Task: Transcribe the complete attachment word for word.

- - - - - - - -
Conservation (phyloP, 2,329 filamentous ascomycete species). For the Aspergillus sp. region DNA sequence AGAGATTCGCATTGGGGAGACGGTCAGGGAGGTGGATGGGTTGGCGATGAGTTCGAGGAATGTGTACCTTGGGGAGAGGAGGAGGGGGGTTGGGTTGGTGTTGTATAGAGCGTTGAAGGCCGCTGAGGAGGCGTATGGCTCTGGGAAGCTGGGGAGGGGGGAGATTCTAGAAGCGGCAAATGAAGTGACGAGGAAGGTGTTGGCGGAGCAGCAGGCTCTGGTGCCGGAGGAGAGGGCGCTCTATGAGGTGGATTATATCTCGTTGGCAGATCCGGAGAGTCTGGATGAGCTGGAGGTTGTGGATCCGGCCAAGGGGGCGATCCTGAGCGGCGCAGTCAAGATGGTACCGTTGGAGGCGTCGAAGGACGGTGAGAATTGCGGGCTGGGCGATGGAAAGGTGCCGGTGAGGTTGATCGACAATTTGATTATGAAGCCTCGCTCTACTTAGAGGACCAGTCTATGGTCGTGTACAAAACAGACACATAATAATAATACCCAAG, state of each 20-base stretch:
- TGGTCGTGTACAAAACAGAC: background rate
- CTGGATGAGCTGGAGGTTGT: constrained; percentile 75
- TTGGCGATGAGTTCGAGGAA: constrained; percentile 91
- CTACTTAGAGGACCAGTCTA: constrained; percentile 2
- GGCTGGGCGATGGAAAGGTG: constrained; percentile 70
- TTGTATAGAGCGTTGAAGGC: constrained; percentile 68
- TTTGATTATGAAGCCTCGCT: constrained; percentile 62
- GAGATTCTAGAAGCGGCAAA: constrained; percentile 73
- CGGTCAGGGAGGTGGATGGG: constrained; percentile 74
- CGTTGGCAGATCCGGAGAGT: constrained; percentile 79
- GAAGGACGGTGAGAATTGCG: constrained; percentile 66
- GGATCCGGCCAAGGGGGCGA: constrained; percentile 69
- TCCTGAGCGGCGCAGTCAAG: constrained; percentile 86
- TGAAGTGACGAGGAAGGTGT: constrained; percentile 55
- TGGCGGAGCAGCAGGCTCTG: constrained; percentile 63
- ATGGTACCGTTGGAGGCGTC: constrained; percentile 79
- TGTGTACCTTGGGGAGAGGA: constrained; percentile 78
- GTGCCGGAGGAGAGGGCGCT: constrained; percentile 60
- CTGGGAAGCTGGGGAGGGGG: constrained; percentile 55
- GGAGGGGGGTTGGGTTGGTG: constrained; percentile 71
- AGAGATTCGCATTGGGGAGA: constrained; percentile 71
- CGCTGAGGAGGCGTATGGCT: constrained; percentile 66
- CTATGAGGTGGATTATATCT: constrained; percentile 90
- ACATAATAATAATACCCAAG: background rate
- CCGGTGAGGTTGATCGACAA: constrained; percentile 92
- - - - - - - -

Conservation (phyloP, 2,329 filamentous ascomycete species). For the Aspergillus sp. region DNA sequence AGAGATTCGCATTGGGGAGACGGTCAGGGAGGTGGATGGGTTGGCGATGAGTTCGAGGAATGTGTACCTTGGGGAGAGGAGGAGGGGGGTTGGGTTGGTGTTGTATAGAGCGTTGAAGGCCGCTGAGGAGGCGTATGGCTCTGGGAAGCTGGGGAGGGGGGAGATTCTAGAAGCGGCAAATGAAGTGACGAGGAAGGTGTTGGCGGAGCAGCAGGCTCTGGTGCCGGAGGAGAGGGCGCTCTATGAGGTGGATTATATCTCGTTGGCAGATCCGGAGAGTCTGGATGAGCTGGAGGTTGTGGATCCGGCCAAGGGGGCGATCCTGAGCGGCGCAGTCAAGATGGTACCGTTGGAGGCGTCGAAGGACGGTGAGAATTGCGGGCTGGGCGATGGAAAGGTGCCGGTGAGGTTGATCGACAATTTGATTATGAAGCCTCGCTCTACTTAGAGGACCAGTCTATGGTCGTGTACAAAACAGACACATAATAATAATACCCAAG, state of each 20-base stretch:
- TGGTCGTGTACAAAACAGAC: background rate
- CTGGATGAGCTGGAGGTTGT: constrained; percentile 75
- TTGGCGATGAGTTCGAGGAA: constrained; percentile 91
- CTACTTAGAGGACCAGTCTA: constrained; percentile 2
- GGCTGGGCGATGGAAAGGTG: constrained; percentile 70
- TTGTATAGAGCGTTGAAGGC: constrained; percentile 68
- TTTGATTATGAAGCCTCGCT: constrained; percentile 62
- GAGATTCTAGAAGCGGCAAA: constrained; percentile 73
- CGGTCAGGGAGGTGGATGGG: constrained; percentile 74
- CGTTGGCAGATCCGGAGAGT: constrained; percentile 79
- GAAGGACGGTGAGAATTGCG: constrained; percentile 66
- GGATCCGGCCAAGGGGGCGA: constrained; percentile 69
- TCCTGAGCGGCGCAGTCAAG: constrained; percentile 86
- TGAAGTGACGAGGAAGGTGT: constrained; percentile 55
- TGGCGGAGCAGCAGGCTCTG: constrained; percentile 63
- ATGGTACCGTTGGAGGCGTC: constrained; percentile 79
- TGTGTACCTTGGGGAGAGGA: constrained; percentile 78
- GTGCCGGAGGAGAGGGCGCT: constrained; percentile 60
- CTGGGAAGCTGGGGAGGGGG: constrained; percentile 55
- GGAGGGGGGTTGGGTTGGTG: constrained; percentile 71
- AGAGATTCGCATTGGGGAGA: constrained; percentile 71
- CGCTGAGGAGGCGTATGGCT: constrained; percentile 66
- CTATGAGGTGGATTATATCT: constrained; percentile 90
- ACATAATAATAATACCCAAG: background rate
- CCGGTGAGGTTGATCGACAA: constrained; percentile 92